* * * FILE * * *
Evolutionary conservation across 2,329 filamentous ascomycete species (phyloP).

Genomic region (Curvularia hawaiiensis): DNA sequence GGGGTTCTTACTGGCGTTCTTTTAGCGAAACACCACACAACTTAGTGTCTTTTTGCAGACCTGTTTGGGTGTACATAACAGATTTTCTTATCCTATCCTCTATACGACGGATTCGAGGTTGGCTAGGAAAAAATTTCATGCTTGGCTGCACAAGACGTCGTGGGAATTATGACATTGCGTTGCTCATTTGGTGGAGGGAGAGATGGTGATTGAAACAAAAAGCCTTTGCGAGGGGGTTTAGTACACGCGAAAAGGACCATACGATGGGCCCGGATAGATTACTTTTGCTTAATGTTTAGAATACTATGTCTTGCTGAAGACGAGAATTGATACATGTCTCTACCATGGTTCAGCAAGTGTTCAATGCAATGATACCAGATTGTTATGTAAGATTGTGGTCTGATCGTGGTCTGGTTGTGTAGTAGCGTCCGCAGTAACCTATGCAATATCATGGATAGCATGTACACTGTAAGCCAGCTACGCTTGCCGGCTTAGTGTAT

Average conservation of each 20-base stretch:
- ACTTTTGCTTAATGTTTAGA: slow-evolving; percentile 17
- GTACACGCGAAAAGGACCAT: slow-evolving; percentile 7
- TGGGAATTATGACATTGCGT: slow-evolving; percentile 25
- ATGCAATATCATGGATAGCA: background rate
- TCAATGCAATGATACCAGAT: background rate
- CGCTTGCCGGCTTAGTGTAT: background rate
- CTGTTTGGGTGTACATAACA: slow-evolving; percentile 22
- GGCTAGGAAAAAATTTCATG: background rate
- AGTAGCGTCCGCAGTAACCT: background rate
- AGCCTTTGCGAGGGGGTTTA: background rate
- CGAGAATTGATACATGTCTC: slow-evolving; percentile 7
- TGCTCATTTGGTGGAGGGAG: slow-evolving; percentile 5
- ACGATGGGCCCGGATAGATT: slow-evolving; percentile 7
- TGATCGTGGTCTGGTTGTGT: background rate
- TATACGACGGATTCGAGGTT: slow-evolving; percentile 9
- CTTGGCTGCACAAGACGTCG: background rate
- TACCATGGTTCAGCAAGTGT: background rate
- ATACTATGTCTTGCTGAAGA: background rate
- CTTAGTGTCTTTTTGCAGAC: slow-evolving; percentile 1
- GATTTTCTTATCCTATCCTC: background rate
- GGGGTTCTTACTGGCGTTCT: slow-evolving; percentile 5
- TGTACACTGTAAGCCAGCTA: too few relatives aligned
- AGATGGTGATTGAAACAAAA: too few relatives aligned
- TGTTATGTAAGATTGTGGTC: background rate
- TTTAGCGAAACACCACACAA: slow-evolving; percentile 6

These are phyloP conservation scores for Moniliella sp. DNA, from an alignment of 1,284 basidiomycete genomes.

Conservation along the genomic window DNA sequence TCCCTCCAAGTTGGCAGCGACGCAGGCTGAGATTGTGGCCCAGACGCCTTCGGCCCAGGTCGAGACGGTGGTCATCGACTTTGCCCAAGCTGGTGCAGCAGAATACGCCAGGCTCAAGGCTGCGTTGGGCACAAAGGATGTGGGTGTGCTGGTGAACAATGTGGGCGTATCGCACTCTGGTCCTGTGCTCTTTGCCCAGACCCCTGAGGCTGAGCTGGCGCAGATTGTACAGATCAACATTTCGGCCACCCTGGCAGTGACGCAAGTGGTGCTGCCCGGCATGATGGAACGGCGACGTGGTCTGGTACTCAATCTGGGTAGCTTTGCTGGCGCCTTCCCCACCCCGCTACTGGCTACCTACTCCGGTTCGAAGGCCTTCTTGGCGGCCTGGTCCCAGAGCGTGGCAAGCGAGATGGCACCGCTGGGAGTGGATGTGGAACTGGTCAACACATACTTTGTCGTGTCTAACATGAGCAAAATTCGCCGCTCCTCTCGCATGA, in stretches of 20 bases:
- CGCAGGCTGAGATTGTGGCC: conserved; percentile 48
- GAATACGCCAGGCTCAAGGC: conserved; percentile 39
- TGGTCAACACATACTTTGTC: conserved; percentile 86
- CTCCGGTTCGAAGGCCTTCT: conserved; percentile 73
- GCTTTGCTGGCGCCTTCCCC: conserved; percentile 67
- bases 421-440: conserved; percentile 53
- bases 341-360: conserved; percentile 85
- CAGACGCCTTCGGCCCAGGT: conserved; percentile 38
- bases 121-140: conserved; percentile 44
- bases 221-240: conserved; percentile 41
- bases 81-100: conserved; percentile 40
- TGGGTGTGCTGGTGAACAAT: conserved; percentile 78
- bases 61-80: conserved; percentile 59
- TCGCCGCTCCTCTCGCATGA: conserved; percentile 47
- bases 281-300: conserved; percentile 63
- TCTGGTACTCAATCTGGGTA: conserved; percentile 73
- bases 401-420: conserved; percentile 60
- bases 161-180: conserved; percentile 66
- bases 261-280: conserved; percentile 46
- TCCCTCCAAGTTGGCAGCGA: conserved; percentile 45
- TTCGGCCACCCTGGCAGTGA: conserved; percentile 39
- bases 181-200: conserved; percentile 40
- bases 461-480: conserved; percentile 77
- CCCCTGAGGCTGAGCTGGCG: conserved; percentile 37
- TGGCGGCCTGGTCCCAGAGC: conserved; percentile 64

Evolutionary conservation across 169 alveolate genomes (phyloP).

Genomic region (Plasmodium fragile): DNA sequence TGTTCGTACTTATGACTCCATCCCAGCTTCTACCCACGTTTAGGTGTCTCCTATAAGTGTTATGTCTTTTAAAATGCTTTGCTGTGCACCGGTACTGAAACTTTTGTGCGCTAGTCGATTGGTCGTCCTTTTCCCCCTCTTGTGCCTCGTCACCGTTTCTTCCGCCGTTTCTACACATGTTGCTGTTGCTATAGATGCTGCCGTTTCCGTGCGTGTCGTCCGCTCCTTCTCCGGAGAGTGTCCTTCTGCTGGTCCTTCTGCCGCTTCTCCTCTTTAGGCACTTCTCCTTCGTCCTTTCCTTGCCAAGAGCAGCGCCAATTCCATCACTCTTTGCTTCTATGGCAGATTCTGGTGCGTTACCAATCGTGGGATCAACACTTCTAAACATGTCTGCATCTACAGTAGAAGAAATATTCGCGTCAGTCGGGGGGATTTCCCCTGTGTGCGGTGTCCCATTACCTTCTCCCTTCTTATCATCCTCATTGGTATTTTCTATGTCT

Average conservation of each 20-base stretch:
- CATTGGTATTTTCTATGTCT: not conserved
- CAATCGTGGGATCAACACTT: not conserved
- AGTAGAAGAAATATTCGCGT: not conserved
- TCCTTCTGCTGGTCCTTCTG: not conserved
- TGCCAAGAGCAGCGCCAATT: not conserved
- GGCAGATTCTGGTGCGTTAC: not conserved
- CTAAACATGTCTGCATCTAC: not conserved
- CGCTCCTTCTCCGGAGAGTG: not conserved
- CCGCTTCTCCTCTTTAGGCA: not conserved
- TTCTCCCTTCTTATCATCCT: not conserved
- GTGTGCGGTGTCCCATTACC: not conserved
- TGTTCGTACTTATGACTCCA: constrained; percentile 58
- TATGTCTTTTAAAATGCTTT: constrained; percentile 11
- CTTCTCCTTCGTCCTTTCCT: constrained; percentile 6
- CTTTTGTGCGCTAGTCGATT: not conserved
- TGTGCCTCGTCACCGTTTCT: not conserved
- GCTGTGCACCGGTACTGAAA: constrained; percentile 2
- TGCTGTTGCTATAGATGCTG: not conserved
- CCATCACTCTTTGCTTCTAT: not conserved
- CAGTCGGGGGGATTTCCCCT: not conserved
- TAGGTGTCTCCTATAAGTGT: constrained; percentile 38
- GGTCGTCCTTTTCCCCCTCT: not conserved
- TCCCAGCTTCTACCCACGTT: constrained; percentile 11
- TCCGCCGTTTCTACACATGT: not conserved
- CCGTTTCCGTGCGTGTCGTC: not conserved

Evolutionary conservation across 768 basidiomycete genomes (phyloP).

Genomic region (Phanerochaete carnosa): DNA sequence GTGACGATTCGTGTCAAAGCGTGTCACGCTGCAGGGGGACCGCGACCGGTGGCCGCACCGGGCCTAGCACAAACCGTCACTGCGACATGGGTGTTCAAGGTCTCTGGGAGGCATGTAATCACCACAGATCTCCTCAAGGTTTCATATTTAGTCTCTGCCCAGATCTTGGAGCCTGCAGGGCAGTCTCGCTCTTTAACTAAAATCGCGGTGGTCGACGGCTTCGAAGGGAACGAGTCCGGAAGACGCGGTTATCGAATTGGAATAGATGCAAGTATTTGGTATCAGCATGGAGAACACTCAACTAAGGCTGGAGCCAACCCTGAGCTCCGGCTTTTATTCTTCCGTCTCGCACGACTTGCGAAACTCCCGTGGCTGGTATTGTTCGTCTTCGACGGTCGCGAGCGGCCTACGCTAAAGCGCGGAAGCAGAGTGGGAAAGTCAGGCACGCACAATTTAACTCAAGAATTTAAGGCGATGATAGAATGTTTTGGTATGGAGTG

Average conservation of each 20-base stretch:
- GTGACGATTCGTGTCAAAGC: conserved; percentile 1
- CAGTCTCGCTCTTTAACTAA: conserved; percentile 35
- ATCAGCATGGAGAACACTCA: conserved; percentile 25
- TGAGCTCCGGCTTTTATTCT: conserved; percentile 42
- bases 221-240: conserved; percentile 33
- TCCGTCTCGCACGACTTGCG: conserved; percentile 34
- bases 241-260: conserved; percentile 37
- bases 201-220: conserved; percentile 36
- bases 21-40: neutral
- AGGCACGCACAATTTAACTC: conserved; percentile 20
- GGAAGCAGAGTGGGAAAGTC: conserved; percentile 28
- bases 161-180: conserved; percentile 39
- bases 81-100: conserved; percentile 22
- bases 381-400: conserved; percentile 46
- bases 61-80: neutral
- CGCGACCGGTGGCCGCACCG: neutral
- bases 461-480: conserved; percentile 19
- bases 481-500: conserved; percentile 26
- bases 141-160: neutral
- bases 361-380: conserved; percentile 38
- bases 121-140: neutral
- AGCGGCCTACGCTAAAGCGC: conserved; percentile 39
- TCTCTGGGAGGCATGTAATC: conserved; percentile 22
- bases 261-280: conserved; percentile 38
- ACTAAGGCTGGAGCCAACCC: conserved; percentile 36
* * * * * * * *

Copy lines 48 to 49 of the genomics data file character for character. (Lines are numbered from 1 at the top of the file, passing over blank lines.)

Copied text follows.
- bases 161-180: conserved; percentile 66
- bases 261-280: conserved; percentile 46